Opinion | Smartphone OEMs and the curious case of false advertising
What the hell?
That’s a question that has undoubtedly been asked by numerous buyers over the years. They fork out cash for a shiny new device. It looks good, so, of course, it must be a good buy. A week down the line, the troubles start.
Hold up, wait a minute. Why doesn’t this work? They said it could do this; why doesn't it work? Ah, darn it, I’ve been had.
Albeit a tad exaggerated, this is a somewhat cliché example of what has been a massive problem in the tech industry for eons: That of false advertising. A slight exaggeration here; an open, technically correct phrase there; a dash of phony marketing speak all over. These things add up.
Mid-way through the year, Lenovo embarked on a marketing campaign for its new Lenovo Z5. Marketing for new devices has usually come in the form of social media teasers, “leaks” from influencers, and similar channels. Lenovo eschewed all of that for a rather hamfisted approach.
The company’s Vice President, Chang Cheng, took to posting sketches, renders, and teasers on his Weibo account. Cheng kept up the post schedule, making sure to stoke the fires of public interest in the process. A hand-drawn sketch, digital renders, teaser features, camera samples, and a launch date formed the framework of the executive’s sinister plan.
Somewhere in the middle of that chain, word of the device had made its way unto the pages of GSMArena, Forbes, and, of course, Notebookcheck.
Come launch, the die was cast, and it turned out we’d all been taken on a bumpy ride in a beat-up Civic.
- Marketing had us believe the Z5 would sport radically slim bezels and no notch. We got completely mundane bezels and, of course, a huge notch to go with them.
- Marketing had us believe the device would feature a ground-breaking 4 TB of storage. We got just 64 GB.
- Marketing had us believe the Z5 would be a flagship. It turned out to be a mid-range device powered by a Snapdragon 636.
This isn’t limited to Lenovo either. There have been well-documented cases of less than straightforward marketing from some other companies.
- Just last year, HTC had an ad banned for implying the U11 could be used for deep dives in chlorinated water.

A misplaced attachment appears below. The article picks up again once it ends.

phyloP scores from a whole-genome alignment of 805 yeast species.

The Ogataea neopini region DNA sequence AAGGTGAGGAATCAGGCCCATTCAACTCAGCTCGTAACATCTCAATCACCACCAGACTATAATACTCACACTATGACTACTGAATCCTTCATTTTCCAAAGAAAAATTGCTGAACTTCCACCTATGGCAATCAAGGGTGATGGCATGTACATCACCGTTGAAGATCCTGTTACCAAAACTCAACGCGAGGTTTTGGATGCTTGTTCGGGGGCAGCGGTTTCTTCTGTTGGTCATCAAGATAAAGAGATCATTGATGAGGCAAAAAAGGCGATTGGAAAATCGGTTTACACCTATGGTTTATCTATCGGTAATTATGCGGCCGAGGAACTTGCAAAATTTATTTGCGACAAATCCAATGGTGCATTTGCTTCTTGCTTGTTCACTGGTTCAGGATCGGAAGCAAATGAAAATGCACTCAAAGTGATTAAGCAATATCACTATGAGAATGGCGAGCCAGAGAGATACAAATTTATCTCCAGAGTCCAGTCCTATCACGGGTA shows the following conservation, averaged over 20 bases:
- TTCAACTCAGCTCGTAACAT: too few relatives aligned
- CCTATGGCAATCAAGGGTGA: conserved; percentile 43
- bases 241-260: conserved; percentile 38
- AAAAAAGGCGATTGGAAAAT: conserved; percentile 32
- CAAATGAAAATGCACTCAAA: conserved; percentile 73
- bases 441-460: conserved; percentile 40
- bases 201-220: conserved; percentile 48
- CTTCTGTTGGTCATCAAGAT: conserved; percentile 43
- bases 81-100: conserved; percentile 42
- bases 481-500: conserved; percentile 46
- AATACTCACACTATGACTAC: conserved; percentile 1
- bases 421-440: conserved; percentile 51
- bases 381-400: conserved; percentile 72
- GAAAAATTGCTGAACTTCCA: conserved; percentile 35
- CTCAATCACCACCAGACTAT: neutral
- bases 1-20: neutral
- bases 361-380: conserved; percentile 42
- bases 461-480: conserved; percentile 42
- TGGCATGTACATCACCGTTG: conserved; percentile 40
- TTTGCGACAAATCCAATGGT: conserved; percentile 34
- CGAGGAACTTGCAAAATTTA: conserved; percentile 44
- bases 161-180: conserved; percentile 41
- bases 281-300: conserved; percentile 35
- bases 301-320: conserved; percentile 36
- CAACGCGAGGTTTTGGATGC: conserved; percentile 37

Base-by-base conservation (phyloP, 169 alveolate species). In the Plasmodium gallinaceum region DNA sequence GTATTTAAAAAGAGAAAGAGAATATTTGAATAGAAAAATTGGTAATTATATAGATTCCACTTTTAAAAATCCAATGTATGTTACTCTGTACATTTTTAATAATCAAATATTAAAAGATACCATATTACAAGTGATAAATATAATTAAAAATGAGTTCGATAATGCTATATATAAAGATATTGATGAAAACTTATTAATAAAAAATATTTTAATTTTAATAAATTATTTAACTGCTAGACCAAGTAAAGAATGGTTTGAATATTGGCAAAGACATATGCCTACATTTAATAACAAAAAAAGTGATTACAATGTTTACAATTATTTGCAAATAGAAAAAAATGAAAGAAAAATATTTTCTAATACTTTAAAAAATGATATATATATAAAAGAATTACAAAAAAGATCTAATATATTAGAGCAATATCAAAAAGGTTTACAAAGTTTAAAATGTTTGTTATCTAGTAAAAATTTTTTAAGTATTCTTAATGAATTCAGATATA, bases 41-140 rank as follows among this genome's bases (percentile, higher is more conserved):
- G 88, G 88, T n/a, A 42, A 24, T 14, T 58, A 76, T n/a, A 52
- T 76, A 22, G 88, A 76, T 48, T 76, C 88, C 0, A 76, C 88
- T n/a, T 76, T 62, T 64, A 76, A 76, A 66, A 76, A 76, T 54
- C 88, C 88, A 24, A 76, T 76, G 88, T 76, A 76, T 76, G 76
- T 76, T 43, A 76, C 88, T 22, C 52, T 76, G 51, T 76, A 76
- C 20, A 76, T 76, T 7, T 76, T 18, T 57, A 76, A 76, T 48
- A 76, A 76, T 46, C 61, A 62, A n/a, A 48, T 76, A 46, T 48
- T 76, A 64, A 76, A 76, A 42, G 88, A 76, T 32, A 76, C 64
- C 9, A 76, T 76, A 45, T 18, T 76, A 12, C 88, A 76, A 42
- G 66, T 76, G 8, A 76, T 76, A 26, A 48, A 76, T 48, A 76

- Huawei was caught using photos taken by a DSLR for the P9’s marketing.
- That device’s successor, the P10, also had the huge debacle with eMMC and UFS storage.
On a less grand stage, we’ve had Oukitel use dummy secondary rear sensors on its devices, and Xiaomi shipped the Redmi Note 4 with different hardware batches—the mix of Sony, Samsung, and Omnivision sensors come to mind, which may not be wrong per se, but definitely leans towards the dark side.
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It sells. Pretty simple. The smartphone market is one easily manipulated by marketing. Devices across various price brackets are becoming ever-increasingly similar, and the need to offer a “Wow” factor—even if only in principle—is almost palpable.
Moreso in an Asian market where competition between companies is as high as it gets. For some perspective, according to Counterpoint Research, the top four brands in that region all had a 13% market share in Q1 2018. The fifth trudged along with a paltry 12%.
There’s also the fact that the average smartphone buyer is less likely to do the due research before hitting the buy button. The average smartphone goes for something in the region of US$400, and while that may not be chump change, it’s far from an indispensable sum to most. Compared to a car purchase, for example, smartphone buying decisions are a lot less well-thought out. It’s easier to influence the buyer with hype.
Also of paramount relevance is the nature of the Chinese trade scene. Trade laws are significantly less stringent than what you’d find in the EU, Australia, or the US. The Chinese market favors competition, and shady practices are considered a means to an end, with the end offering all needed justification.
Chinese business practices aren't particularly straightforward. Why else would a company like Vernee blatantly lie about the camera sensor on the Vernee Mix 2?
While this may appear to be a China-specific problem, it's a global issue. It just so happens that six of the top ten biggest smartphone companies are Chinese. Of the remaining four, two have ties to China. China rules the smartphone industry.
As it stands, there are no clear-cut remedies to this plague. False advertising is worthy of litigation in most first-world markets, and OEMs are less likely to pull such stunts when under the confines of non-tolerant legal systems. In more receptive markets, however, there are few to no deterrents.
While there ultimately isn't much that can be done by consumers to directly dam the flood of inaccurate advertising there's always the option of not buying devices made by less-than-straightforward companies.
Fight with your wallets.